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Esports at NMSU thrive despite pandemic

Online gaming has been on the rise for years, and New Mexico State is no stranger to making a name for itself in esports competition. In 2018, an esports team from NMSU advanced to the quarterfinals in a major gaming event called OP Live: Dallas.

Esports and online gaming are gaining in popularity, and unlike other legacy sports programs, esports competition has thrived during the COVID pandemic. (Photo illustration by Carlos Lujan/Kokopelli)

Esports and online gaming have seen a burst in popularity in the past year. Record PC sales in 2020 have even led to a computer chip shortage. Gaming PC’s are now in high demand. Online gaming is in high demand. For student players looking to join a growing community, now is the time.

The esports program at NMSU is in full swing as student teams are participating in tournaments and other competitions. The program was even set to unveil a new computer lab to be used for gaming, but that was put on hold due to the COVID pandemic.

Matt Lenz is the current director of the NMSU esports program. “We were originally planning on having a grand opening in April of 2020 for our lab, but since then we have had to close it down. Our gaming lab is currently located in the activities center on the second floor of Corbett, above Pete’s Patio,” Lenz said.

The program consists of multiple teams for different games. There are academy teams and varsity teams. The latter participates in the bigger competitions. There are currently teams for League of Legends, Rainbow Six Siege and Overwatch. The program is currently building teams for Call of Duty, Apex Legends and Valorant. The program formerly had teams that played Counter Strike: Global Offense and Dota 2.

Although the pandemic has created some setbacks for NMSU esports teams, Lenz explained that unlike other sports programs, players have been able to continue competing during the pandemic. “Online play has been thriving. It was the only collegiate competition happening between universities for a while [since] our players played from home,” Lenz said. “This was the world we were already used to, but even esports needs its in-person interaction.”

The gaming lab is not the only thing that was affected by the pandemic. The esports teams themselves have had trouble gaining new members. “Some of our teams had to cannibalize the academy teams. Overwatch, for instance, had to start pulling members for the varsity team from our academy team,” Lenz said.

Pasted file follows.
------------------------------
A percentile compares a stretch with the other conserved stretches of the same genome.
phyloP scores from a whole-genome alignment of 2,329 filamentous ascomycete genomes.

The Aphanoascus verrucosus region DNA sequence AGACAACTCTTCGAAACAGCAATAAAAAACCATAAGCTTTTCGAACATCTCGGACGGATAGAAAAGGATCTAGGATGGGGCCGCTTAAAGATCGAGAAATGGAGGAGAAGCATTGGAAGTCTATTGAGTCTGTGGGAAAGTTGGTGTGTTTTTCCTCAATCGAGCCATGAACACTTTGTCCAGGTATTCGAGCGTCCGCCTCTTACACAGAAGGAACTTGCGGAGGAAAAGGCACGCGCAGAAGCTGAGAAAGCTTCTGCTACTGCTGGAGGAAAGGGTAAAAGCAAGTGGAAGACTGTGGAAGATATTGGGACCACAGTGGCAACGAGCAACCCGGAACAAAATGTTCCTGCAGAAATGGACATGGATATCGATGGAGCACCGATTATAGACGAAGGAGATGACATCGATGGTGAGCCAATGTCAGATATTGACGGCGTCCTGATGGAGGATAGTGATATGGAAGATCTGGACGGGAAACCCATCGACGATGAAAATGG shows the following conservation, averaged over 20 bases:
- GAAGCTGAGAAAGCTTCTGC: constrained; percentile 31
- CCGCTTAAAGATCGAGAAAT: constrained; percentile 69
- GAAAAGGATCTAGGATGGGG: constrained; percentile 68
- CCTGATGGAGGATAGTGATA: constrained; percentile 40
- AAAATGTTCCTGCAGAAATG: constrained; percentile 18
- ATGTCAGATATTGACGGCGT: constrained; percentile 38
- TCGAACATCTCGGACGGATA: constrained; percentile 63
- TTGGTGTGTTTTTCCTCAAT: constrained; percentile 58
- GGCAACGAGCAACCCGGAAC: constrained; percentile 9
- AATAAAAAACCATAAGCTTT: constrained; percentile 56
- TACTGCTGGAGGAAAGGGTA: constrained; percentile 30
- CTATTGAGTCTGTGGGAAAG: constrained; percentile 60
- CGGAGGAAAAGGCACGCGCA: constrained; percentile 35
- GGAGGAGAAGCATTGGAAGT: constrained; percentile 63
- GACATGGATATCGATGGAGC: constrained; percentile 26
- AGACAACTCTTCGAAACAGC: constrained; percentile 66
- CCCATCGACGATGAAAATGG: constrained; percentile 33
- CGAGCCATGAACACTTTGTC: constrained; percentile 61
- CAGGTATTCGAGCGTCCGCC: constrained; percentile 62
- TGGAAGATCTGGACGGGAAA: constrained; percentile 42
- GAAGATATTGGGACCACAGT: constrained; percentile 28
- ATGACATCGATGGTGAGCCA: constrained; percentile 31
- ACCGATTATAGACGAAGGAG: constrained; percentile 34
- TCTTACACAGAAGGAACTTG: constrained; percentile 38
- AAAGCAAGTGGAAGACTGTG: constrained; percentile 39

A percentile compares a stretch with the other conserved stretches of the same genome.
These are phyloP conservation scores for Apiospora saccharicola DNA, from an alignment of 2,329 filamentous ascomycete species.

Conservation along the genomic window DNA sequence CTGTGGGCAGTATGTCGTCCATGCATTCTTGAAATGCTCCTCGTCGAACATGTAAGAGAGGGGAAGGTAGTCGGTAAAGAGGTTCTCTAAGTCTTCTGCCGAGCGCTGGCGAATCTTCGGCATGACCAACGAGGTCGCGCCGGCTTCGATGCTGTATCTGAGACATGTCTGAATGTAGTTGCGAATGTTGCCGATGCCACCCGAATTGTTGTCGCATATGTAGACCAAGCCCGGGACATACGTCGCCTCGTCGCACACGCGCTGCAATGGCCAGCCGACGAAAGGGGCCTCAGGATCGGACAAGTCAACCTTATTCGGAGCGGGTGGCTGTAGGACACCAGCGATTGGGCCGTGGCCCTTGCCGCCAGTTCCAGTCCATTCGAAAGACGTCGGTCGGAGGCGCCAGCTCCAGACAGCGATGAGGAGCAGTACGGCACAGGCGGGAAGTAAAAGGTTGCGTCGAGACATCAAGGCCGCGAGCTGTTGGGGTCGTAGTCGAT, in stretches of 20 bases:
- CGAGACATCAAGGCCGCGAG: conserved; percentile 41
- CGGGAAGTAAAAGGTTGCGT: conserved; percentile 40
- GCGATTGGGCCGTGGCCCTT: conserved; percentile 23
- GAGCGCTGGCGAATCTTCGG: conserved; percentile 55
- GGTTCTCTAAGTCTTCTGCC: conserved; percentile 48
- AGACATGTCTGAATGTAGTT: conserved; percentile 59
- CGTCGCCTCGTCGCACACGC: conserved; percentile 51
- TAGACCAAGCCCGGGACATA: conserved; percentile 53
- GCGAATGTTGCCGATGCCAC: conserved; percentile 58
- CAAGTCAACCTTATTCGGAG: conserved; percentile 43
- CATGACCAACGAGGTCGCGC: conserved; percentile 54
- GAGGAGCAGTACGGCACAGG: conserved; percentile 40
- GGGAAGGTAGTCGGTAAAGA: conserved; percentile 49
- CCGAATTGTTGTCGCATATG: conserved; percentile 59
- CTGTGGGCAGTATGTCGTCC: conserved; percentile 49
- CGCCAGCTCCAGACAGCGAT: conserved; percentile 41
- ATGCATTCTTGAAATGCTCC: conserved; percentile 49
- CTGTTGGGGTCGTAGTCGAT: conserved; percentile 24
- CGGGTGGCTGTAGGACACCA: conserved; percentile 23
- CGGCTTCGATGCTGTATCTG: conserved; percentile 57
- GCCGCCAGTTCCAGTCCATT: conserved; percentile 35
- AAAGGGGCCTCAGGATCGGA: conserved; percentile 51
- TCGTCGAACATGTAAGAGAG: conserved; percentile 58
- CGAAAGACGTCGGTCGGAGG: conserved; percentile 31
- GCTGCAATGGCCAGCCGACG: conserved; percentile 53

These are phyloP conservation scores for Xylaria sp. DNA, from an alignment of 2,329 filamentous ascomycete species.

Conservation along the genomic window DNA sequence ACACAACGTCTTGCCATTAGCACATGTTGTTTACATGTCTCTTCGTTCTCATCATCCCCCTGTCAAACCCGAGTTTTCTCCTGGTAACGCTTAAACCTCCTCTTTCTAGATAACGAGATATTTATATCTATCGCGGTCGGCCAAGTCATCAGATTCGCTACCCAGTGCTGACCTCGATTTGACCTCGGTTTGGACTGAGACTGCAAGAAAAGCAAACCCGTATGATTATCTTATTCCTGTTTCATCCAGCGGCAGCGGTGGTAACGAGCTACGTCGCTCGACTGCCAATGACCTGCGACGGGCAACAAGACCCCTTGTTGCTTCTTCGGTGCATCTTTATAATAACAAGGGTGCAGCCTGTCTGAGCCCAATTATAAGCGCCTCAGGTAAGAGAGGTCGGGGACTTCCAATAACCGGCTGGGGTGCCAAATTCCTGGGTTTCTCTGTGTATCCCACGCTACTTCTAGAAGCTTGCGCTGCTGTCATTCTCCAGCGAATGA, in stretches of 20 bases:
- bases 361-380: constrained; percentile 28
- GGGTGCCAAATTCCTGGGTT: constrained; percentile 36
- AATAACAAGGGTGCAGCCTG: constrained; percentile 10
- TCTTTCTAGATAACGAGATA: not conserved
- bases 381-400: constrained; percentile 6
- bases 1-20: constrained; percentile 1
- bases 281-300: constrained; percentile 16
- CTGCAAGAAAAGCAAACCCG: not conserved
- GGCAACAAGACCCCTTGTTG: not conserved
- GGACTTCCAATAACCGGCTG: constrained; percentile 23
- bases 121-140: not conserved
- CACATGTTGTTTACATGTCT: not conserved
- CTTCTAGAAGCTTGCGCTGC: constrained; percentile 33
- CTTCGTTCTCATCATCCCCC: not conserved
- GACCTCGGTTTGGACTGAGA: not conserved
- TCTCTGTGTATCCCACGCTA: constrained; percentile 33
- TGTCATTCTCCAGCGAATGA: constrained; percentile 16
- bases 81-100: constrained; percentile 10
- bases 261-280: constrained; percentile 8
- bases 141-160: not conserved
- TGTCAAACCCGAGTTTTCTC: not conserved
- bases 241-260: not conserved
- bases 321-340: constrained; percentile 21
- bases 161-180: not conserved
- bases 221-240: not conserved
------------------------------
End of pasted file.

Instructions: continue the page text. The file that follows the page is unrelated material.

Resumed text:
The drop in members is likely the result of reduced in-person communication. Many student organizations used campus resources and tabling events to help recruit members and raise awareness. Since the start of the COVID pandemic, the esports program has only been able to advertise through Canvas and other online sources that not all students pay attention to. There is now a whole class of students that has yet to experience normal on-campus life.

Lenz is optimistic, however, the esports community at NMSU will grow once campus life returns to normal. “We’re looking forward to continuing to grow and represent NMSU in the best ways possible, and bring in players from all walks of life so they can grow to become the best version of themselves, ” Lenz said.

Victor “Trickyvic99” Sierra is a caster for the NMSU CoD (Call of Duty) team and a manager for the NMSU R6 team. He also handles live media relations through Twitch and Twitter. Some members of the program undertake multiple roles to better serve the program with their experience and knowledge.

“NMSU has a lot of talent and this year’s CoD team is a perfect example of us getting better and putting ourselves on the map as an esports program. We are working really hard to be in the upper echelon of esports programs here at NMSU,” Sierra said.

In competitions, the teams will play many other schools. The leagues are set up differently than traditional sports, but that does not change the high level of competition the teams must face. There are also familiar rivals included in competitions. “NMSU is put into the South, South Central, or West divisions in most leagues. We often play against Southern California schools, all the Arizona schools, most of the Oklahoma and Colorado schools, and all of Texas. We play UNM quite often as well,” Sierra said.

If you are interested in playing on a team, managing a team, producing content, casting games or would like to apply to be a coach, the program encourages you to join the NMSU esports Discord. The Discord server is open to all students at NMSU who are interested in video games, even if they are not competitive.

For more information on the NMSU esports program at NMSU, visit the esports website at You may also want to visit the program’s Twitter feed for up-to-date information as well as a brand new merchandise store.

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